China’s money-market rate had its biggest monthly drop since July after the central bank added the most cash to the financial system in almost four years.
The People’s Bank of China injected 477 billion yuan ($75.6 billion) this month through Jan. 19, the most since Bloomberg began collecting the data in March 2008. The PBOC surprised many economists by not lowering lenders’ reserve-requirement ratios ahead of last week’s Lunar New Year holidays to boost supply.
“The reverse repo being done from Jan. 17 to Jan. 19 eased liquidity conditions in the system,” said Frances Cheung, a Hong Kong-based strategist at Credit Agricole CIB. “The central bank might want the repo rate to drop to around 3 percent to ensure there’s enough money in the system to support growth. It can achieve that by cutting the reserve ratio.”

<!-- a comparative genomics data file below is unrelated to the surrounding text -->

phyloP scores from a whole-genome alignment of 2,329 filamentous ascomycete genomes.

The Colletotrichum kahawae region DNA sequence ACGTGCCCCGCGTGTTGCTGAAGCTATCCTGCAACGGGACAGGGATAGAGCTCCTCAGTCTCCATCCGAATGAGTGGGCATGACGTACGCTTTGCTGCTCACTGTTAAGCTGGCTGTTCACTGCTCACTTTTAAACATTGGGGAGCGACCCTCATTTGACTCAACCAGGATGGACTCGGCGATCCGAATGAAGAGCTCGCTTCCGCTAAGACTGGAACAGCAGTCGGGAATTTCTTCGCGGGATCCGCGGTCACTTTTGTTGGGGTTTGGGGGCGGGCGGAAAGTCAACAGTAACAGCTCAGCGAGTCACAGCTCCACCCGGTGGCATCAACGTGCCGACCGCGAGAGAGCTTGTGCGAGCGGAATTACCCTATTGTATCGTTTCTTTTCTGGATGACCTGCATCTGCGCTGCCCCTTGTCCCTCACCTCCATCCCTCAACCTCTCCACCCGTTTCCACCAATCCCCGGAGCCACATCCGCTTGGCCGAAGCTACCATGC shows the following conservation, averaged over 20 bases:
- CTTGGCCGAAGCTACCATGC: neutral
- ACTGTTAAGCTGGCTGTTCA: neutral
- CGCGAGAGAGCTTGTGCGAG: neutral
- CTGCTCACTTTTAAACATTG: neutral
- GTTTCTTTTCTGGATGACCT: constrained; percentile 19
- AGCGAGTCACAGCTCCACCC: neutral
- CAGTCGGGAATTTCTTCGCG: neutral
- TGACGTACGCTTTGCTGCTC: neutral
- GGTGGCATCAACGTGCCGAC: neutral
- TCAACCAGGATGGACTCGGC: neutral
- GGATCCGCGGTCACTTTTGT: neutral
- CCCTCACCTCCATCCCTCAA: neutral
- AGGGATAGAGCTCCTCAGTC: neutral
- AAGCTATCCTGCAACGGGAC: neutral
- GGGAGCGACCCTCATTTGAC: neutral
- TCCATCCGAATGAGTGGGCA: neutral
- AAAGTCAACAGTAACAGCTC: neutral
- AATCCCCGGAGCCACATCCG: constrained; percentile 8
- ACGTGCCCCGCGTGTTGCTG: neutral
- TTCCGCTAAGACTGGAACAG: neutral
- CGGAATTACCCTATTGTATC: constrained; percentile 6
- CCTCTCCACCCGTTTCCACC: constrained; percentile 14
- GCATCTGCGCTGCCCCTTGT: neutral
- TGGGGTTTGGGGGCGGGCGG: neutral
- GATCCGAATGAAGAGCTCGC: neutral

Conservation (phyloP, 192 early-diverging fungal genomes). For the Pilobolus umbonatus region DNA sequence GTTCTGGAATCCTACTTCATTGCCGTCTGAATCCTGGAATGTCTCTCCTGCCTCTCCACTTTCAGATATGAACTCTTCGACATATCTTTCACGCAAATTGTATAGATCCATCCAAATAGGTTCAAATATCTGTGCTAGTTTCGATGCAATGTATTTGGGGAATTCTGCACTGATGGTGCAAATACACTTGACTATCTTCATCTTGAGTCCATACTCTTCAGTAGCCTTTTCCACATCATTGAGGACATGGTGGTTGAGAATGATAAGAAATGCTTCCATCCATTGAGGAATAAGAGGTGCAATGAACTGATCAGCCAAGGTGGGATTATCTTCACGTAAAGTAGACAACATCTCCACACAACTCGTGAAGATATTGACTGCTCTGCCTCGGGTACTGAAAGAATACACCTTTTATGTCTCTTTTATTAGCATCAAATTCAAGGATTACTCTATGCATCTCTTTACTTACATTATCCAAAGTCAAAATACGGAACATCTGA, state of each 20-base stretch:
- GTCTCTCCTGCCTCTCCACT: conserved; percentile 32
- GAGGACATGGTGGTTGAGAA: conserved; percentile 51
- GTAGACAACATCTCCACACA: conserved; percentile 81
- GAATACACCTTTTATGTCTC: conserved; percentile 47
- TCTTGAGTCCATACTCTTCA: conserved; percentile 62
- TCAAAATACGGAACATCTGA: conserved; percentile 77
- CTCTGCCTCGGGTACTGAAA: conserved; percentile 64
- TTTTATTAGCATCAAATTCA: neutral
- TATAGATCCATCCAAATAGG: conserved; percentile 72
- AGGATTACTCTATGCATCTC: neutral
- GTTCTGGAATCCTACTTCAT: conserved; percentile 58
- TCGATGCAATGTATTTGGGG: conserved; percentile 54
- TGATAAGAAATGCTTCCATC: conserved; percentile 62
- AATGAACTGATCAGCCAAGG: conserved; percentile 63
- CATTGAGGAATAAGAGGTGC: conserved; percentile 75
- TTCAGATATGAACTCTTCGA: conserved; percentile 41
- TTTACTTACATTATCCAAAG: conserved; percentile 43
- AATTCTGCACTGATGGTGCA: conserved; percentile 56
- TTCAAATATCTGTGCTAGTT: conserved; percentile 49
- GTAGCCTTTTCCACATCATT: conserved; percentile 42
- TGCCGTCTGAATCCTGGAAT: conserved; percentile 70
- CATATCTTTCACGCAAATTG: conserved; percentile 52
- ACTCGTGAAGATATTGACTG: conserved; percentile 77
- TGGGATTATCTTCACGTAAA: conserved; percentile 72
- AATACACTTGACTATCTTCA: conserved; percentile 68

The seven-day repurchase rate, a gauge of funding availability in the financial system, dropped 127 basis points this month to 4.33 percent as of 4:30 p.m. in Shanghai, according to a weighted average compiled by the National Interbank Funding Center. The rate fell three basis points, or 0.03 percentage point, today.
As the 352 billion yuan of 14-day reserve-repurchase agreements will mature this week, it will create pressure on liquidity conditions again, Credit Agricole’s Cheung said.
The one-year swap contract, the fixed cost needed to receive the floating seven-day repurchase rate, gained 22 basis points in January to 3.14 percent, according to data compiled by Bloomberg. It rose three basis points today.
The yield on the 3.41 percent government bonds due June 2020 fell eight basis points this month to 3.42 percent, according to the National Interbank Funding Center. The rate rose two basis points today.